I’m sorry you were disappointed in the videos. I guess your definition of lesson and mine differ. I would define lesson as something that teaches the viewer a new skill or provides them with information they didn’t already possess. I certainly learned a lot from Clapton talking about how he achieved that great tone, from Angus Young explaining his style, and from Slash explaining how he plays American Man.
In the Guitar amplifier world, ANY of the “boutique” brands (some are truly boutique, offering one-of-a-kind amps, but many are just small-scale shops that have a couple lines to choose from and a couple of customizable features) fit this classification of “top shelf,” because they offer the highest quality components, are assembled with the greatest of care (usually by hand with almost no automation), and generally offer tweaks and improvements on older designs. In effect, these amps are “custom built or even bespoke.
Many pedal builders will order their resistors, capacitors, IC, and other components in bulk online. Most of the time, this is a much cheaper method than buying single components – plus it gives you an enormous variety of components to use. It may also be wise to check out the circuit boards inside of any old electronics, or broken guitar pedals you no longer use. You’d be surprised what you may find.
You may wondering how these chord shapes has been constructed. For now, you just need to know that a chord is based on the notes of a simple scale, which has 7 notes, and you finish on the original note, one octave up, for a total of 8 notes. A basic Major chord is made up of the 1st note in the scale of whatever key you are playing in, also called the root note, the 3th note, and the 5th note. We’ll get into that later, when we talk more about scales.
Lyle guitars were some of the best COPY CAT guitars made during the LAWSUIT years - years where Lyle (made in Japan) attempted to COPY higher end American made Gibson and Fender guitars - hence 'lawsuit' guitars. There are some other companies that attempted to 'copy' American instruments but many of those were made in Korea or other countries and were not of the quality that the Japanese 'Lyle' copies of American instruments. They would have done well to make their own branded guitars - they're very well made. Another 'copy' company from that era is Ibanez - they made excellent instruments, too, and they paid quality guitarists to help them market their marque - George Benson, for example. Enjoy your guitar.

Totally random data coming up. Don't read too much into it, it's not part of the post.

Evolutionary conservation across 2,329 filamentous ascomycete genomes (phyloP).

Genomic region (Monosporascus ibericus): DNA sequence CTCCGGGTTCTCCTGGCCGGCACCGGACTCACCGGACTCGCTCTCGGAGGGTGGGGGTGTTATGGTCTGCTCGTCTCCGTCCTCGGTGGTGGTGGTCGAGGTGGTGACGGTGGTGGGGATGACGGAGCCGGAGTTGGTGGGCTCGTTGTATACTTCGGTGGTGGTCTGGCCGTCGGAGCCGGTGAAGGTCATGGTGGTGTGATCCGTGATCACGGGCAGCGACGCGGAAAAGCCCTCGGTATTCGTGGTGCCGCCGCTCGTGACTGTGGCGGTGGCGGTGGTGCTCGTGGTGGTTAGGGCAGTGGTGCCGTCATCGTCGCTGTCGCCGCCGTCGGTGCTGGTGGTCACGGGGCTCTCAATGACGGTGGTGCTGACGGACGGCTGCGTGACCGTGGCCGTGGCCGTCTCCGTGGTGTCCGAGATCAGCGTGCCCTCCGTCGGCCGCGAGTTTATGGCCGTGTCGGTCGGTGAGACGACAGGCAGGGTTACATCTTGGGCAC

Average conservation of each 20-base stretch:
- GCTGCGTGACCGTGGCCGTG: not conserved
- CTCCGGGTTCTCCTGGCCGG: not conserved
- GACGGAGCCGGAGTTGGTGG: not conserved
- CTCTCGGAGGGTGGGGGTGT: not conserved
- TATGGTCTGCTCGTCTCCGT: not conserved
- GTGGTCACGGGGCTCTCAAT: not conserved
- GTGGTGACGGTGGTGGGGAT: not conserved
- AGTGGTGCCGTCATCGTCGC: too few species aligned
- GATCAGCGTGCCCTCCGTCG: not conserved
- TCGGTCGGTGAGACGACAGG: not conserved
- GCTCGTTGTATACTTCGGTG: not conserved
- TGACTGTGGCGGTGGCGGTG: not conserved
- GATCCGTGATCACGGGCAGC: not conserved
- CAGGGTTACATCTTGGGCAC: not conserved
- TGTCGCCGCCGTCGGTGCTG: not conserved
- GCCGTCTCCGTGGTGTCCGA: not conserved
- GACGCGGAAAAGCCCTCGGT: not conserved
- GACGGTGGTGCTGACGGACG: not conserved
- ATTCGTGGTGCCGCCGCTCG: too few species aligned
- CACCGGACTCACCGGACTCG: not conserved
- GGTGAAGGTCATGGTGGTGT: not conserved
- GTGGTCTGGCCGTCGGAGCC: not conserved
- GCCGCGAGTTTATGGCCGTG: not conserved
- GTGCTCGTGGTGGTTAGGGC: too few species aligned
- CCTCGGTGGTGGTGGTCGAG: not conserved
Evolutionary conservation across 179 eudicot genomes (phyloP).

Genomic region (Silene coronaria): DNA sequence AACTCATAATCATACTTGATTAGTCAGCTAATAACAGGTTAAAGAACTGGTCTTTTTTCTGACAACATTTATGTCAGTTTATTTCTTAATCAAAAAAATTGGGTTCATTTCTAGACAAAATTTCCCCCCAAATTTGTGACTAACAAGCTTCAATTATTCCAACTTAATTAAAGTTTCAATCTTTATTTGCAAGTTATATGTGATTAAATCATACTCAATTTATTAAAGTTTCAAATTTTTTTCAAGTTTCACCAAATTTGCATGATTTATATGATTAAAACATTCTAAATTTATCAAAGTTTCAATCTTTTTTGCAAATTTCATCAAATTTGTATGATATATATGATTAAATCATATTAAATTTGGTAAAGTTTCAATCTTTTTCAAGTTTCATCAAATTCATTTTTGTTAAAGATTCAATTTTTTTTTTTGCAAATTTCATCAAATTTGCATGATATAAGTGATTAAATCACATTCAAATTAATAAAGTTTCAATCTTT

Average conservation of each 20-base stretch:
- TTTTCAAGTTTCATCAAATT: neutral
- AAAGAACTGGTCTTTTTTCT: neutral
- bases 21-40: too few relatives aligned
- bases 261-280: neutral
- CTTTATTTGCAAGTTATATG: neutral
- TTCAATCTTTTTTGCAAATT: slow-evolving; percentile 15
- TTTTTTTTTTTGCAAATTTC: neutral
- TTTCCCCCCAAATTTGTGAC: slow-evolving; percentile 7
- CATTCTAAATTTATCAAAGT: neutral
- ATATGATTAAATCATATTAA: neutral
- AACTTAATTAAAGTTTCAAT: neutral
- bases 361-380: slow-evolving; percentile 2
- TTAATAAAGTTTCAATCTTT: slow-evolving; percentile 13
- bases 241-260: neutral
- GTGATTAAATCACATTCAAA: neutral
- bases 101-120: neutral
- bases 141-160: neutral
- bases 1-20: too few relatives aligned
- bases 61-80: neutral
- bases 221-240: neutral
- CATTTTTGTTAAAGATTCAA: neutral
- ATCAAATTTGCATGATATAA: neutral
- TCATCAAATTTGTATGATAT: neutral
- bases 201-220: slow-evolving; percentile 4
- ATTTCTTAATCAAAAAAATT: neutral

The Mustang bass debuted in 1966 as (along with the Coronado) Fender's first shortscale bass, however the Competition finishes were not seen until 1969. It was effectively the same instrument, with sports stripes, and initially a matching coloured headstock. The competition colours were Red, Orange and Blue (although blue was officially called Burgundy). Have a closer look at this 1969 Fender and check out the soundclips through various vintage amplifiers.
Let me tell you about the vintage look at why it is favored among so many musicians and aestheticians around the world. Well, I won’t be able to tell you much about the vintage look in this short text, but what I can tell you is the fact that some of the best looking items out there, and best sounding, are entirely vintage. Well the Vox MINI3G2CL Battery Powered Modeling Amp is one of the vintage looking but entirely modern technology employing amps that produce a great sound while looking positively scrumptious. This small amp avoids the problem of weak low tones that so many other amp have by incorporating a bass boost technology into its construction. As a result we get a small, portable amp with a handsome look and an incredibly well rounded sound, with expressive lows and expressive high both present. And the price point relative to some of the other options on this list makes it a required purchase, unless something else catches your eye that is.
So don't hesitate; your next multi effects pedals, rack-mounted units and accessories are probably waiting just a few clicks away. The only thing better than a board full of great pedals is one box that combines all those great pedals into a single convenient package - and once you've got that multi effects unit onstage with you, the possibilities are virtually endless for the personalized tones and unique sounds you'll be able to bring to every performance.

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Another important point I want to add here is - if you are on a budget, do take a look at models in higher price brackets. Why? The simple reason is, it will make you aware what a good guitar looks like. The expensive ones usually have better sound quality, better looks and it is more comfortable. It will help you grow along with the guitar. Always buy the higher priced guitar in the range that you can afford.